Location: NW of D.C.
Posts: 5,990
Rewards Points: 2,000
Default


Quote:
Originally Posted by steve57 View Post
can you walk me through the steps I would need to do to get the correct wires hooked up ?

Thanks
It'll take me a while to write up this procedure. It's extremely tedious but, in return, you get certainty as to where each wire goes. In general, you make a guess as to where each wire goes and then test to confirm/disprove.

Of course, with just an ohmmeter and using an extension cord as a test lead, with power off and an assistant, you can open up the other two boxes and check continuity between all boxes. This will confirm most or all of the wire destinations to some level of certainty [depending on the switch positions, and assuming a wire has not been spliced and so has a different color at each end].

Also, if your neighbor's house is just like yours, you can copy what he has.

In any case, do not disconnect any more wires.

Last edited by Yoyizit; 05-11-2010 at 09:13 AM.
Yoyizit is offline   Reply With Quote
Old 05-11-2010, 10:07 AM   #7
Super Moderator
 
joed's Avatar
 
Join Date: Mar 2005
Location: Welland, Ontario
Posts: 18,824
Rewards Points: 23,990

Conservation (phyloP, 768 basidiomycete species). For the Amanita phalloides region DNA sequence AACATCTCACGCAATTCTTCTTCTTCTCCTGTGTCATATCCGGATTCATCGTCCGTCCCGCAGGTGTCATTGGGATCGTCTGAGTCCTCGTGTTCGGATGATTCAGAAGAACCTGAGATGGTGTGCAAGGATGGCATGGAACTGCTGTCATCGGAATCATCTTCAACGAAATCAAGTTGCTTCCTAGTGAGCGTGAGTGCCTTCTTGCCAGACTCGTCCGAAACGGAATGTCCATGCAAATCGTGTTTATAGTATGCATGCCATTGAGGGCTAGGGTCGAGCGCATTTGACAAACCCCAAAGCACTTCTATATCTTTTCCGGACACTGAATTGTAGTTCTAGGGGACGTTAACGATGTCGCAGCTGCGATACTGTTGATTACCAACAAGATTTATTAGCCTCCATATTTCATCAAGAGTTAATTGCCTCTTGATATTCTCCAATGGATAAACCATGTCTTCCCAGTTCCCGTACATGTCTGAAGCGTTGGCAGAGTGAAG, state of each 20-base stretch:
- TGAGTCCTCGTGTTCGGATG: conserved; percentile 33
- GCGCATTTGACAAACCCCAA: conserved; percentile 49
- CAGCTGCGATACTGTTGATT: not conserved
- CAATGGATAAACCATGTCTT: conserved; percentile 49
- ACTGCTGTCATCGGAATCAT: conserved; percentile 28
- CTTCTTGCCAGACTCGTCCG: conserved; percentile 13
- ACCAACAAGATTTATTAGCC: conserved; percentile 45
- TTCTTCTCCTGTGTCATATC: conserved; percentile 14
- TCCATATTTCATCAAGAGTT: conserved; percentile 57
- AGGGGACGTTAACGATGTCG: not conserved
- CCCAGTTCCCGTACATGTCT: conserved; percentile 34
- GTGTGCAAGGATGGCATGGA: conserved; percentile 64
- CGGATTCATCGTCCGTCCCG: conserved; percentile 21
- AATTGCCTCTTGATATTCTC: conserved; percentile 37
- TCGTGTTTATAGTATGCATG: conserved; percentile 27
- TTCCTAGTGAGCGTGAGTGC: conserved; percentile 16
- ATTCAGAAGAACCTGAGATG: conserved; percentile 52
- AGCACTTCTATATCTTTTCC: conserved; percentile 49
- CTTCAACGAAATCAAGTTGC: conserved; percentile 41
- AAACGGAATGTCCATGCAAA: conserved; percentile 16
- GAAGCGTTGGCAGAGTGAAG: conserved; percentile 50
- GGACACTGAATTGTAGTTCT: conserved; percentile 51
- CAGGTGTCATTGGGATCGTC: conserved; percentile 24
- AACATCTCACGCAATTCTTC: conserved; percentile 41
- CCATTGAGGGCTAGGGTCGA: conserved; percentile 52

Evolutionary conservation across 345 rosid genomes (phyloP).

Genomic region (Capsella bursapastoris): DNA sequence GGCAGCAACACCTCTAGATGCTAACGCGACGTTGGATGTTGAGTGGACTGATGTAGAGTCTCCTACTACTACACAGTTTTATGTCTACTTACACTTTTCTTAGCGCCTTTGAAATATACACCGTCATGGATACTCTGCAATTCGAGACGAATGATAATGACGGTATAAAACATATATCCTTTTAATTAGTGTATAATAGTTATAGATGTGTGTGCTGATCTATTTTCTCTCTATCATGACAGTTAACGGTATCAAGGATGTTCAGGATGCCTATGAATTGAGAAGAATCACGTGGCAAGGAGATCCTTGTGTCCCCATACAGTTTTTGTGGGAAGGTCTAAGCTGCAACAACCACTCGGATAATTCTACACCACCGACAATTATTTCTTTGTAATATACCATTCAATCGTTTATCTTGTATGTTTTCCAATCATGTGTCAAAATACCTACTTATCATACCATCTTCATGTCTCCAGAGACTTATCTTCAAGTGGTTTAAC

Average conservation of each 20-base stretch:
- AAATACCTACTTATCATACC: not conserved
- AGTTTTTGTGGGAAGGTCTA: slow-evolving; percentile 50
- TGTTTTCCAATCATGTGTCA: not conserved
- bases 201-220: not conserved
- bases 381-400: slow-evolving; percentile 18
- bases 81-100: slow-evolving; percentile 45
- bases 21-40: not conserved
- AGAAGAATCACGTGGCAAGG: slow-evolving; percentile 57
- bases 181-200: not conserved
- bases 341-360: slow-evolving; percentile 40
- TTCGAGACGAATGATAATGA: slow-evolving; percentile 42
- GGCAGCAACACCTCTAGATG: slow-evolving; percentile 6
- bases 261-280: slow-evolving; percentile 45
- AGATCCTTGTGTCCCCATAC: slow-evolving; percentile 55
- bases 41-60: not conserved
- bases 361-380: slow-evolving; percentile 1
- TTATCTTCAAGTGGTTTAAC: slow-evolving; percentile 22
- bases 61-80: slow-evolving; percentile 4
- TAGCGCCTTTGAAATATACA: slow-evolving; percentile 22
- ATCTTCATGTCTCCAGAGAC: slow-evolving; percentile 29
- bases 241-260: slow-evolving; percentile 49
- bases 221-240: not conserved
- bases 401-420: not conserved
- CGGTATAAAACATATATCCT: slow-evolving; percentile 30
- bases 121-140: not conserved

Blog Entries: 11
Default


Assume the existing switches work. DON'T TOUCH ANY WIRES EXCEPT THE THREE THAT ARE ON THE SWITCH. Look at the old switch. One of the terminals should be black or a different colour from the rest. That is the common terminal. Look for the black on the new switch and connect the common wire to it. Ther other two wires don't matter. Change one switch at a time and verify operation before changing the second switch.

If you can't identify the common wire then it will only take three tries to find it since the other two wires don't matter to the operation of the switch.
joed is offline   Reply With Quote
Old 05-11-2010, 12:47 PM   #8
Newbie
 
Join Date: May 2010
Posts: 3
Rewards Points: 10
Default

replacing three way switches


Thanks for the info-- I do have the red and orange wires wired to the common points on the switch- but I am baffled as to how to place the four yellow wires. I know 2 need to go to each switch- but I have tried all kinds of combinations and can't get it right.
Any advice on how to proceed with these 4 wires ?
steve57 is offline   Reply With Quote
Old 05-11-2010, 01:00 PM   #9
Member
 
Join Date: Jul 2008
Location: NW of D.C.
Posts: 5,990
Rewards Points: 2,000
Default


Quote:
Originally Posted by steve57 View Post
Any advice on how to proceed with these 4 wires ?
Switch off any breaker even remotely likely to power this setup.

With your double wide box labelled as #1 and the other two boxes labelled as #2 and #3 and the four yellow wires in box #1 labelled as A, B, C & D,
run your ohmmeter with its extension cord from a yellow wire in box #2 to each of the four unconnected yellow wire ends in box #1. But first put your meter on the 240vac scale and check for 'zero' voltage; you never know.

Repeat for box #3.